I want to share a story about Eric the bank teller.
Eric works for a Big Important Bank and, as soon as he became a teller, he immediately took it upon himself to share that information at every available opportunity. “Hi,” he’d say, and hand you business cards (that he’d made himself at his own expense). “I’m Eric, a bank teller at BIB.”
He worked his job into every single conversation we had. “There’s shrimp on the menu? The other day at BIB, I heard our loan officer saying he’d tried some shrimp!” And he loved nothing more than associating himself with BIB’s hierarchy. If you complained about a customer service problem at BIB or wondered about one of their services, he’d place a sweaty hand on your shoulder and lean in to speak to you in a conspiratorial tone. “I’ll work on it for you,” he’d promise, as though he was going to march right into corporate and demand immediate recompense for your troubles.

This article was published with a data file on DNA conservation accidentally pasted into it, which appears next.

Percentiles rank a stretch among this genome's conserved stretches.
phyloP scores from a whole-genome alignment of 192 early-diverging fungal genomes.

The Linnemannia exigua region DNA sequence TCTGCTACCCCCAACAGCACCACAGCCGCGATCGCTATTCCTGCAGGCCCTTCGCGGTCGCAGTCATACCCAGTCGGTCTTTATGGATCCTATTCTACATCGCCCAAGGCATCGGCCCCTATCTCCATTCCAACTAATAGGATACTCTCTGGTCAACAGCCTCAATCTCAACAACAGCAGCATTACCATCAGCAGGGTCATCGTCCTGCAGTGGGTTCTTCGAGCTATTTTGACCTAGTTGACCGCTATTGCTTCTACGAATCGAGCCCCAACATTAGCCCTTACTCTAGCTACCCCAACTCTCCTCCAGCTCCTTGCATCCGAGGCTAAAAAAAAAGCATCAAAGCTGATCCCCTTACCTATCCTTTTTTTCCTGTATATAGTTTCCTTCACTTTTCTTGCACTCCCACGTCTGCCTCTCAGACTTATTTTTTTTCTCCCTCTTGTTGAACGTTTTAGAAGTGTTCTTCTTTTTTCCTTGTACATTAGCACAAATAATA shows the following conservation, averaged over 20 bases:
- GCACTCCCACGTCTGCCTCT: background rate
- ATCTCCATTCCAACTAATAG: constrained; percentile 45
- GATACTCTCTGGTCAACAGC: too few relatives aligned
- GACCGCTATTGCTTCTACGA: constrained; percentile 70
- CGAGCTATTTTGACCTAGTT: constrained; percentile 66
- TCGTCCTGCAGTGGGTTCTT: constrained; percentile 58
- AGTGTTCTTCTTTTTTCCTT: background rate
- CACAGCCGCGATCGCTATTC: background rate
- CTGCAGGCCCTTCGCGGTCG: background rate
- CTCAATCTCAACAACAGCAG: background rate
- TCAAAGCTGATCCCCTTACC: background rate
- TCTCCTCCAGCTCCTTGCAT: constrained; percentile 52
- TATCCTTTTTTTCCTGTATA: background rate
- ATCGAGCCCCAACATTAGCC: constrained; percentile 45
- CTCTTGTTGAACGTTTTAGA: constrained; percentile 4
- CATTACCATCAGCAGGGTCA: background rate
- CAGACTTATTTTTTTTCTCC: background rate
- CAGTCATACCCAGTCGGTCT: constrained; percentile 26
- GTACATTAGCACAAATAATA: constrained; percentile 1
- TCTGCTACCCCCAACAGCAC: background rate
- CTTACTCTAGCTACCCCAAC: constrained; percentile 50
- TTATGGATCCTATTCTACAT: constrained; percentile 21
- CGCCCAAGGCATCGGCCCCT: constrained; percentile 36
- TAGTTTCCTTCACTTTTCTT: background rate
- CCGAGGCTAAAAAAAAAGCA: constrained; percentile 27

That sort of blatant self-promotion, the relentless introduction of oneself as a brand, is enormously off-putting. It’s little wonder I tend to avoid casual conversations with Eric. And yet, as authors, it’s something we’re expected to do. We are the brand, and it’s up to us to promote ourselves.
That’s hard enough when you write romance. (“Like…romance?” people ask. “Like…bodice-rippers?”) It’s even harder when you write gay romance. (“No,” I have to explain earnestly. “Like…tunic-rippers. Like loincloth-rippers. Maybe.”)
So what’s an author to do?
What I’d really love to know is how you get your work out there to be seen and heard. How do you promote your writing? Is it a frustrating process for you? Easy? Embarrassing? How much time do you put in? And are there any tips and tricks?
Share them in the comments or on Twitter, or drop me a line here at the blog. I’d love to crowdsource this and come up with a list of workable strategies for niche authors or fledglings who are just starting out.